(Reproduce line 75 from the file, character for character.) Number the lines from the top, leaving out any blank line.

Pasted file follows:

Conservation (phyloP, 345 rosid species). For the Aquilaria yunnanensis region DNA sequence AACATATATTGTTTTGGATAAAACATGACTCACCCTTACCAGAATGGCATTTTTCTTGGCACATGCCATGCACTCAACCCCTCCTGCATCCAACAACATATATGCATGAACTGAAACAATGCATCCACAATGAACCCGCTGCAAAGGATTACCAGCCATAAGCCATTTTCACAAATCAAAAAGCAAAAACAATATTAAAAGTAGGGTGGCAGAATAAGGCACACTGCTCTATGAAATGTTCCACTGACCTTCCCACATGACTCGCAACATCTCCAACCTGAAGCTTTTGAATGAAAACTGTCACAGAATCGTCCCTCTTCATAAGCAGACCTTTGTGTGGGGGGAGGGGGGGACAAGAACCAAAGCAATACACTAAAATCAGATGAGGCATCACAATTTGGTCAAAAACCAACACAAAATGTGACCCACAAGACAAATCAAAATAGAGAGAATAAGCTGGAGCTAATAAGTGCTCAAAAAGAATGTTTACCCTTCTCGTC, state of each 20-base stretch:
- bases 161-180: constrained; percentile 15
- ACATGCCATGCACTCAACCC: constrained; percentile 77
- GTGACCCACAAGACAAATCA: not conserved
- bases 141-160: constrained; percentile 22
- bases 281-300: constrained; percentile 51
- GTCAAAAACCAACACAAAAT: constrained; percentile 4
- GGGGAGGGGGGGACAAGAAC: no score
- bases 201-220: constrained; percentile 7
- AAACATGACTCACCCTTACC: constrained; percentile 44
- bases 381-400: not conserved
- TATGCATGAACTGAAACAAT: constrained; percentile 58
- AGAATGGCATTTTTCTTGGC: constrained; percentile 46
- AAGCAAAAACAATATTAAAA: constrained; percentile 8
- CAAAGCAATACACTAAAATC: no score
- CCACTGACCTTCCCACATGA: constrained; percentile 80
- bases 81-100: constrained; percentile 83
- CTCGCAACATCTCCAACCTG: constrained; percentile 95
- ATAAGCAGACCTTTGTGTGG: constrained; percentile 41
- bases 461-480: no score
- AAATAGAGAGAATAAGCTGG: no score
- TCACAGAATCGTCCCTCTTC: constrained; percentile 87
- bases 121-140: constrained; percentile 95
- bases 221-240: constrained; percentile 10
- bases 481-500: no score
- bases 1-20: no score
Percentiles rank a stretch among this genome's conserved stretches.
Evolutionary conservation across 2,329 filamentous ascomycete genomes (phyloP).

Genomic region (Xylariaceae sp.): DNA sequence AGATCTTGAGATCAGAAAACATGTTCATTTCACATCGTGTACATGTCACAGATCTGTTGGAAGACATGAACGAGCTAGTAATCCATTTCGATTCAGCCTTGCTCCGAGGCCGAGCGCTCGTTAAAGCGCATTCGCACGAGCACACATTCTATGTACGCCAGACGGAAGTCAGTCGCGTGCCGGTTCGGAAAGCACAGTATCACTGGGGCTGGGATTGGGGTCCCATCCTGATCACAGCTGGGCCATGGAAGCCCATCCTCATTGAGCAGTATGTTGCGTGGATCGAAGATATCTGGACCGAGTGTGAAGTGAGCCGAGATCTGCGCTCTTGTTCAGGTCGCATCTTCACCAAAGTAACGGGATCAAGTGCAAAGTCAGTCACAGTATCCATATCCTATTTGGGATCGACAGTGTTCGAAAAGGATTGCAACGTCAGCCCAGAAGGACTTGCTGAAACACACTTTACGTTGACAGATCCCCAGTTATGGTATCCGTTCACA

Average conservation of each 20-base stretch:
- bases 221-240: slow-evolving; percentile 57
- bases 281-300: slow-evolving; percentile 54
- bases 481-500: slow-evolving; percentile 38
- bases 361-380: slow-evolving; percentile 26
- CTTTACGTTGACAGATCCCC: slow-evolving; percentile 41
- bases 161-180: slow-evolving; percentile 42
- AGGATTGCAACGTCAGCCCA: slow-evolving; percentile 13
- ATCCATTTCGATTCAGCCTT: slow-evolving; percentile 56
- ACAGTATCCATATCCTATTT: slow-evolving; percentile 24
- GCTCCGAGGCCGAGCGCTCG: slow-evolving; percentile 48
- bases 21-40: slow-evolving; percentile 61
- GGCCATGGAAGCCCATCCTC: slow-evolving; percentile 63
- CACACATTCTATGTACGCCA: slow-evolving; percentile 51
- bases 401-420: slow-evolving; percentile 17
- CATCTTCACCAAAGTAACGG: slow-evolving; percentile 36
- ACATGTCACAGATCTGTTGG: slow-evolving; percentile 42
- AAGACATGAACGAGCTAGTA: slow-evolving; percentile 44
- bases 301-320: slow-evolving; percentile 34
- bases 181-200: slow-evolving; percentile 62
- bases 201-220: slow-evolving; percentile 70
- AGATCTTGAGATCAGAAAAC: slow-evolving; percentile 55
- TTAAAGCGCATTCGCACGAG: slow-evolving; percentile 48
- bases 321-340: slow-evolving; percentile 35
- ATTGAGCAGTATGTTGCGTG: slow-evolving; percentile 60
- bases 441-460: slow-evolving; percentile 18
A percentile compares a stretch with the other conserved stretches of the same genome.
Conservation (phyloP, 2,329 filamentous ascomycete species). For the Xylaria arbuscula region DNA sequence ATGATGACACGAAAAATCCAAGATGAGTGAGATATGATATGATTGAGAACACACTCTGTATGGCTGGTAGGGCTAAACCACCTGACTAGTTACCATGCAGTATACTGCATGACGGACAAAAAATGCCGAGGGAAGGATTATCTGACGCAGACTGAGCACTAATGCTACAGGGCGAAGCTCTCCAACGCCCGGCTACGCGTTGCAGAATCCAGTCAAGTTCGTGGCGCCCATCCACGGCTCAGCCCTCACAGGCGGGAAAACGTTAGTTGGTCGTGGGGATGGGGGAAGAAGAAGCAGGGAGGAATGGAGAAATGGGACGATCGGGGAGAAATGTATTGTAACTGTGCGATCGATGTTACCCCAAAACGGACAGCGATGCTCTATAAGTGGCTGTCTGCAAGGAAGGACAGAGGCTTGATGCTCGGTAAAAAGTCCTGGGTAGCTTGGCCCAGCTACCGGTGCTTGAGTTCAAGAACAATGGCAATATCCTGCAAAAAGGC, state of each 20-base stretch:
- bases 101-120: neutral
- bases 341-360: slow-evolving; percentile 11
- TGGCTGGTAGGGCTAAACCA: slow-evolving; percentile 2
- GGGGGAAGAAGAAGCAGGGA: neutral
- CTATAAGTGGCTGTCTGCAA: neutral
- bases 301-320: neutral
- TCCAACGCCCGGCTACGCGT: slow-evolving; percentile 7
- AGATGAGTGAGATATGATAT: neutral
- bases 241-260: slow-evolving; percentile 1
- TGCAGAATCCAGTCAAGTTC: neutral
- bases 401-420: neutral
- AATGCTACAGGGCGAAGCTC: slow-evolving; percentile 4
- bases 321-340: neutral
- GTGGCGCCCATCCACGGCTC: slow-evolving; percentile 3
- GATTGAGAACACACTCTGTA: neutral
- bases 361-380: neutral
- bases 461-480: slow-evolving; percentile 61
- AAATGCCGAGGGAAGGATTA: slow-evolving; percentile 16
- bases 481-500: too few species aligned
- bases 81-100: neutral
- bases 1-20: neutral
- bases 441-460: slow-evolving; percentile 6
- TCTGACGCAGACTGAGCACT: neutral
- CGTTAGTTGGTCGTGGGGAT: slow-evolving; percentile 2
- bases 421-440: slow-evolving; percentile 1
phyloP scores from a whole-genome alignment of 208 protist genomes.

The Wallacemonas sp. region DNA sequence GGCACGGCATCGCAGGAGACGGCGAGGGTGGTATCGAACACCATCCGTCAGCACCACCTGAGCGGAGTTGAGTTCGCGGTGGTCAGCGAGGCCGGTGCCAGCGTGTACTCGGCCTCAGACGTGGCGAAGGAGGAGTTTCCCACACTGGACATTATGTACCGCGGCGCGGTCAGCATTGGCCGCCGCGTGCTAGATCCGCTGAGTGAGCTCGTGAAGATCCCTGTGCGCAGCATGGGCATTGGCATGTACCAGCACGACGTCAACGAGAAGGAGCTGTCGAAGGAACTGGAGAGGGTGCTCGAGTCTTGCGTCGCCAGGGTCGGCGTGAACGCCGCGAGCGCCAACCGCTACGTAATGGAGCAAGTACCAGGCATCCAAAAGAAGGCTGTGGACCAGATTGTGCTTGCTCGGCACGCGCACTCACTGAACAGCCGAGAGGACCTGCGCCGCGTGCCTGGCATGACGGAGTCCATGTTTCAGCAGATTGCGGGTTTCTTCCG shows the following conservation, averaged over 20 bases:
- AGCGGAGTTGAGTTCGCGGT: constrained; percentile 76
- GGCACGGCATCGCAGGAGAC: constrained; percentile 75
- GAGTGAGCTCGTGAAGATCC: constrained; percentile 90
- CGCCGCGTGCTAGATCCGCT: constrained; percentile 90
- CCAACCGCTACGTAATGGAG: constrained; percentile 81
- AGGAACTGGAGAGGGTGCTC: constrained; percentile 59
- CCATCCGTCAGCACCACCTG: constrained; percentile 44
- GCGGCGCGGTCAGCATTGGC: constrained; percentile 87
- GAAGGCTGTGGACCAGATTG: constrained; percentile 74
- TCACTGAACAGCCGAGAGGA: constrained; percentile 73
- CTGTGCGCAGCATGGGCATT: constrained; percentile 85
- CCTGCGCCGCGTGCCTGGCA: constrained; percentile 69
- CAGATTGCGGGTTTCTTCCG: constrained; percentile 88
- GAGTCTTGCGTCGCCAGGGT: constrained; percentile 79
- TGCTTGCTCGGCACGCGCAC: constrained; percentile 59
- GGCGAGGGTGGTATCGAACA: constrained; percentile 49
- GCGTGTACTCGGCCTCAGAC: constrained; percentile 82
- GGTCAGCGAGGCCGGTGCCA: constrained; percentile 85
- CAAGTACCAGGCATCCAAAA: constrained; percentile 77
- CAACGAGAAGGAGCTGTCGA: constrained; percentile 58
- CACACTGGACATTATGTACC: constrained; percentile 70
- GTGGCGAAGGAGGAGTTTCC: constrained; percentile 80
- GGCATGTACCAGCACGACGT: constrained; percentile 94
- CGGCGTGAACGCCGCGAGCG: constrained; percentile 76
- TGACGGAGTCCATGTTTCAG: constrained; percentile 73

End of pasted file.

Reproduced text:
- AAATGCCGAGGGAAGGATTA: slow-evolving; percentile 16